Worst self-inflicted campaign move ever?

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Candidates have made a lot of unforced errors over the years. Richard Nixon promising to campaign in all 50 states when running against John Kennedy in 1960 -- and getting sick, tired, and cadaver-looking as a result. Nixon again thinking he had to get those crucial Democratic National Committee records from the Watergate building in 1972. (He obviously made it through the election, but then....) Dukakis getting into the tank in 1988.

But compared with John McCain "suspending" his campaign and trying to postpone the debates? Puh-leeze. None of the reasons below is original, but it's worth adding them up to see how risky McCain's proposal is, in giving people impressions he doesn't want to convey.

  • The senator with (understandably) one of the lowest actual-attendance rates at the Capitol in the last two years, and who has played little role in crafting legislation recently, suddenly needs to be nowhere but Washington -- exactly now?

  • The candidate whose strongest claim to office is his experience, mastery, and understanding of foreign policy, cannot handle a debate on that topic, against a rookie, when he has other things on his mind?

  • The candidate who wants to quash any suspicion that he is not quick enough, not vigorous enough, or not multi-tasking enough to handle a job that poses a new challenge every minute, is essentially asking for everyone to take things a little slower so he can concentrate?

  • The candidate whose first response to the financial crisis was to propose firing the head of the Securities and Exchange Commission, and whose second response was to run ads linking his opponent (hazily) to former Fannie Mae officials (before news came out that his own campaign manager was still on the Freddie Mac payroll), now wants us to believe that statesmanship and love of country govern his every move on this issue?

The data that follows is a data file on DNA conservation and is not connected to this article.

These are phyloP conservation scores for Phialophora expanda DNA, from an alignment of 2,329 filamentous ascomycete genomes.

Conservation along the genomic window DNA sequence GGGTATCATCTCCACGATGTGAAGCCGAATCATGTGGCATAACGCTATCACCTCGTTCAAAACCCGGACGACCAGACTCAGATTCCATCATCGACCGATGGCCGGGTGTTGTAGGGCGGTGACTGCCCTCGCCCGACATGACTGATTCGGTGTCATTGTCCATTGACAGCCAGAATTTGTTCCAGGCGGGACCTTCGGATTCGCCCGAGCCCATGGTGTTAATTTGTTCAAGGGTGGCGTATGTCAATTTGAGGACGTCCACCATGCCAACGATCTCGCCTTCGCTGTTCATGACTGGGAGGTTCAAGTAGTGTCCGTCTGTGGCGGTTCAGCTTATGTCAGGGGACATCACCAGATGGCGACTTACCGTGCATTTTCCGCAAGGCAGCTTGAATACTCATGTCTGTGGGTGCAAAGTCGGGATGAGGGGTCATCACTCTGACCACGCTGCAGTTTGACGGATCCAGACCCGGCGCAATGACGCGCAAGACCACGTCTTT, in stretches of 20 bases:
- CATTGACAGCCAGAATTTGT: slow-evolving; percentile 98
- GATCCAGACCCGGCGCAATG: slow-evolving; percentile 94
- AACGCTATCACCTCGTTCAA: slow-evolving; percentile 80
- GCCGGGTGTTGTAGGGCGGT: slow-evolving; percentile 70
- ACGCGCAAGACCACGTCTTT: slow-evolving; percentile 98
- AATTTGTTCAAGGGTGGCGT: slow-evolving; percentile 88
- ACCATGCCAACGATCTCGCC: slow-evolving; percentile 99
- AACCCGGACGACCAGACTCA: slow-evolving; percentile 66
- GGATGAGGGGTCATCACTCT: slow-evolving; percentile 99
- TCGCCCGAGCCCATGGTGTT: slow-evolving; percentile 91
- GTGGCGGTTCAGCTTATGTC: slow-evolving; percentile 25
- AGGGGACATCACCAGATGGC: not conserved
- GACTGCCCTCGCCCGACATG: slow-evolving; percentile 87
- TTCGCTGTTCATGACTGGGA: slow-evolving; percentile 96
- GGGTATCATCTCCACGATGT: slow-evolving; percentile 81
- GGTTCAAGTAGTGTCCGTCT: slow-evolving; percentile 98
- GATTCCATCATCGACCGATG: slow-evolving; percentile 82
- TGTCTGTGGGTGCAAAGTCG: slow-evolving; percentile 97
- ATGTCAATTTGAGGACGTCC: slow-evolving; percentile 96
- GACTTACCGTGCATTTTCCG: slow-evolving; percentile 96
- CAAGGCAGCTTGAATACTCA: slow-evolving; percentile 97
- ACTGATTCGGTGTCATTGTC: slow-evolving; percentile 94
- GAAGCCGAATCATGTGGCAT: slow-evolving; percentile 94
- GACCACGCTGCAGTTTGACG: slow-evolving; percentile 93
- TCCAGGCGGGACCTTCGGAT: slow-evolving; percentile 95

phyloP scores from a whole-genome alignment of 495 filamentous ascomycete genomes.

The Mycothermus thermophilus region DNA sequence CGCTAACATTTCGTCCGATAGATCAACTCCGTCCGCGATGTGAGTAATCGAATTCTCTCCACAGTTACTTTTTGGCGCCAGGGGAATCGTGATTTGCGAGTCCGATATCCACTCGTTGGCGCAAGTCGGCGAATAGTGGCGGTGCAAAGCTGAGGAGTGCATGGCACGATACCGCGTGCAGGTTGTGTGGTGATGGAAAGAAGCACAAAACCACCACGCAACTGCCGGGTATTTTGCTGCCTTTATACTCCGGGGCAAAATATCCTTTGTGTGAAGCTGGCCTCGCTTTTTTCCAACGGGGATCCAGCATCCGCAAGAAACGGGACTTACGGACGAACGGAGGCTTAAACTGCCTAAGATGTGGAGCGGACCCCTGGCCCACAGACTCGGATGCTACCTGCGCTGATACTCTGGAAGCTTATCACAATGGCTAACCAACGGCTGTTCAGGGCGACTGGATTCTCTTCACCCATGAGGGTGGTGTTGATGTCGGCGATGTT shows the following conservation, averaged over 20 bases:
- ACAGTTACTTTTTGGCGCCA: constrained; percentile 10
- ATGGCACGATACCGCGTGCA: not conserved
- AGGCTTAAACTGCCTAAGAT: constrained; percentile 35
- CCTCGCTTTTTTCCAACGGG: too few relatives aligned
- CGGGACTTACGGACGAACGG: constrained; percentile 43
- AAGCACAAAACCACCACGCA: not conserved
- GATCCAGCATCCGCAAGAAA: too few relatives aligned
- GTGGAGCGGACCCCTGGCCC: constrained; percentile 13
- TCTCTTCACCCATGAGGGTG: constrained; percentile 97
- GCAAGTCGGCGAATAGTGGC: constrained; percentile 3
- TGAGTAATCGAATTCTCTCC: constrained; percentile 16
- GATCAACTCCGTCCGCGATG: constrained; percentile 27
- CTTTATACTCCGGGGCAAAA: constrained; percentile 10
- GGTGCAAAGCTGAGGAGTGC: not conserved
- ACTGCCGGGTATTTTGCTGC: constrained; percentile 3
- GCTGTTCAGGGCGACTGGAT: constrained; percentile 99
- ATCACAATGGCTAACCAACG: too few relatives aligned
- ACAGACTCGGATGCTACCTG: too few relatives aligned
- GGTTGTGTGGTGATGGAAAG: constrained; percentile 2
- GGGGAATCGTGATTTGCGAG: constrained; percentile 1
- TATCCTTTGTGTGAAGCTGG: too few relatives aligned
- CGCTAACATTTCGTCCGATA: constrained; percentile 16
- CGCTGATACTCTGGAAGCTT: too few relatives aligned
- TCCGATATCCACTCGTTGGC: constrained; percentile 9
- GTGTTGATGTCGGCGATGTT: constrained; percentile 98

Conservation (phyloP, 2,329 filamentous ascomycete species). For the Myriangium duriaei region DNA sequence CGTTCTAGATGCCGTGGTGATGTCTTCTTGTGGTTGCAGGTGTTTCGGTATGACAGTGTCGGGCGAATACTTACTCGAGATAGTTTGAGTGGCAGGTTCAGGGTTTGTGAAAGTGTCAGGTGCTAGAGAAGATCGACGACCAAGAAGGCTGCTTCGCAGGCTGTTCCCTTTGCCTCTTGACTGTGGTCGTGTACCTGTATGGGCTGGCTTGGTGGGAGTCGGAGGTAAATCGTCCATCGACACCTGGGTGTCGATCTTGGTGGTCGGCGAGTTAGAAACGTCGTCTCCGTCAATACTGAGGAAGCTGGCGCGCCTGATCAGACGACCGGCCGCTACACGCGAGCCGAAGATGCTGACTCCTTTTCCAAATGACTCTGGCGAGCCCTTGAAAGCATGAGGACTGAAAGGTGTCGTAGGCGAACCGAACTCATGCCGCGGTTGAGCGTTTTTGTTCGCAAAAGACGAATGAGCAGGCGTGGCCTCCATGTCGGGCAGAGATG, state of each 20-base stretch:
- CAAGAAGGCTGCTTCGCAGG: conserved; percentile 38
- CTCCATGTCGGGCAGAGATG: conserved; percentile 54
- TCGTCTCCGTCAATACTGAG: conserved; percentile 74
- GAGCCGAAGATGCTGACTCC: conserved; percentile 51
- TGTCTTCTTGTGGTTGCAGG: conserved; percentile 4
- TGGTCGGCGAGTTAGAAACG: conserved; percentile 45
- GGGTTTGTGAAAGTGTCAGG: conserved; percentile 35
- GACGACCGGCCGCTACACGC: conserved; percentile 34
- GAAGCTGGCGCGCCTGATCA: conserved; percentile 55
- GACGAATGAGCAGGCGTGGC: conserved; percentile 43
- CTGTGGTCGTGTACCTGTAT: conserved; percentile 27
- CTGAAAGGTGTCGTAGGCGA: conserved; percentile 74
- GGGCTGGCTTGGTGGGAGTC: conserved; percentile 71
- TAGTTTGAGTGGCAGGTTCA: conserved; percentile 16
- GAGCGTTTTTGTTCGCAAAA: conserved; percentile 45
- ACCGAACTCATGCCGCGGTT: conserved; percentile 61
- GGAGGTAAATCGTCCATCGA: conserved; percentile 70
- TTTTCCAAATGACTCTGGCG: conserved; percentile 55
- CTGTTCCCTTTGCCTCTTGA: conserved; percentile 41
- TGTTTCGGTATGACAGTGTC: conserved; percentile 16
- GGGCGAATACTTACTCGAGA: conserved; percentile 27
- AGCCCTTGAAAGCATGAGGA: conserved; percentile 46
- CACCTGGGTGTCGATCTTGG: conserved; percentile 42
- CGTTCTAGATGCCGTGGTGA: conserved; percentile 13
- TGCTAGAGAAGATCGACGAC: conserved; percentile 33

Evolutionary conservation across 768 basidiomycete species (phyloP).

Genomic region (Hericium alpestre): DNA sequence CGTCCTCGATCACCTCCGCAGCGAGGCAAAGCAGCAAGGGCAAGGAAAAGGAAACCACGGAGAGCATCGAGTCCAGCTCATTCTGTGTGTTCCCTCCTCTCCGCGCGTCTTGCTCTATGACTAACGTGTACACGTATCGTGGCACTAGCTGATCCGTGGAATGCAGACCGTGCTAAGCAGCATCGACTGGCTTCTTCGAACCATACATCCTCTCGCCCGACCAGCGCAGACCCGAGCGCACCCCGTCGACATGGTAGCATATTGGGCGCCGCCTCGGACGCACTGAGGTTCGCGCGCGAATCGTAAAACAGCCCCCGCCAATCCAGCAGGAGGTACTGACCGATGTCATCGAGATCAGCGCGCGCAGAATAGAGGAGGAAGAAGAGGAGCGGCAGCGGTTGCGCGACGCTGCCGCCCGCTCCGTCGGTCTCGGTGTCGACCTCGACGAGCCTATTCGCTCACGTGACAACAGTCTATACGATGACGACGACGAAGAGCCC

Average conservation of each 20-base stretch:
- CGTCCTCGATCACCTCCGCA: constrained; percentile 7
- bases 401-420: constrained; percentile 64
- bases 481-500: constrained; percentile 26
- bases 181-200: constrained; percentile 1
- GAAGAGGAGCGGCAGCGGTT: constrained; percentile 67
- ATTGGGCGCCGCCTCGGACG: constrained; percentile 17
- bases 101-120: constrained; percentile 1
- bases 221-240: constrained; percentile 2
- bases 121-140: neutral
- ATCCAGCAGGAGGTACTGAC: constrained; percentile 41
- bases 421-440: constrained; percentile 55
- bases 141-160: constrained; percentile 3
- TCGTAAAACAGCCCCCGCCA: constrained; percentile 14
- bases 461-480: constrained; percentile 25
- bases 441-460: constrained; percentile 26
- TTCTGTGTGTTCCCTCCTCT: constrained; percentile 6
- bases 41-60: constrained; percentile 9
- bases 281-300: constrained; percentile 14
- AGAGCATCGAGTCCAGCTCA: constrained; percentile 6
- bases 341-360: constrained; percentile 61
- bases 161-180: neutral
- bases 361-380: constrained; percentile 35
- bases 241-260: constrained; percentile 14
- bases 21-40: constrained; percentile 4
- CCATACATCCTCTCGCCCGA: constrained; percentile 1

• The most famously stoic candidate of recent times is willing to have it look as if he's running away from a confrontation while he's behind.

Now, maybe I am misjudging my fellow citizens. Maybe most people will say: Yes, it's perfectly understandable that John McCain, having traveled constantly for years on the campaign trail, suddenly can't make it down to Mississippi on Friday.  We respect him all the more! But I don't think this is some mass-vs-elite type question. This involves basic "dog ate my homework" appearances that anyone can understand.

To my taste, the strongest moment in John McCain's long debating history happened more than eight years ago, when he took on George W. Bush in South Carolina. McCain was furious at Bush for the underhanded campaign ads the Bush-Rove campaign had run against him in the South.  He excoriated Bush (description of the whole scene after the jump) and, with acid in his voice, said "You should be ashamed."

If that John McCain were still around, I can guess what he would think about the man now campaigning under his previously-good name.
______________

From my July 2004 Atlantic article, "When George Meets John":

On February 15, four days before the [South Carolina] vote, Bush and McCain appeared together on Larry King Live (along with Alan Keyes, the motormouth former ambassador, who was still in the race). Beneath a smile, McCain was seething. Two weeks earlier he had pulled off a surprising victory over the much better financed Bush in New Hampshire. Bush had responded in South Carolina by attacking McCain mercilessly from the right. On Larry King, Bush and McCain traded complaints about unfair negative campaign ads. Bush's complaint was that McCain had run an ad comparing him to Bill Clinton. "That's about as low a blow as you can give in a Republican primary!" he said.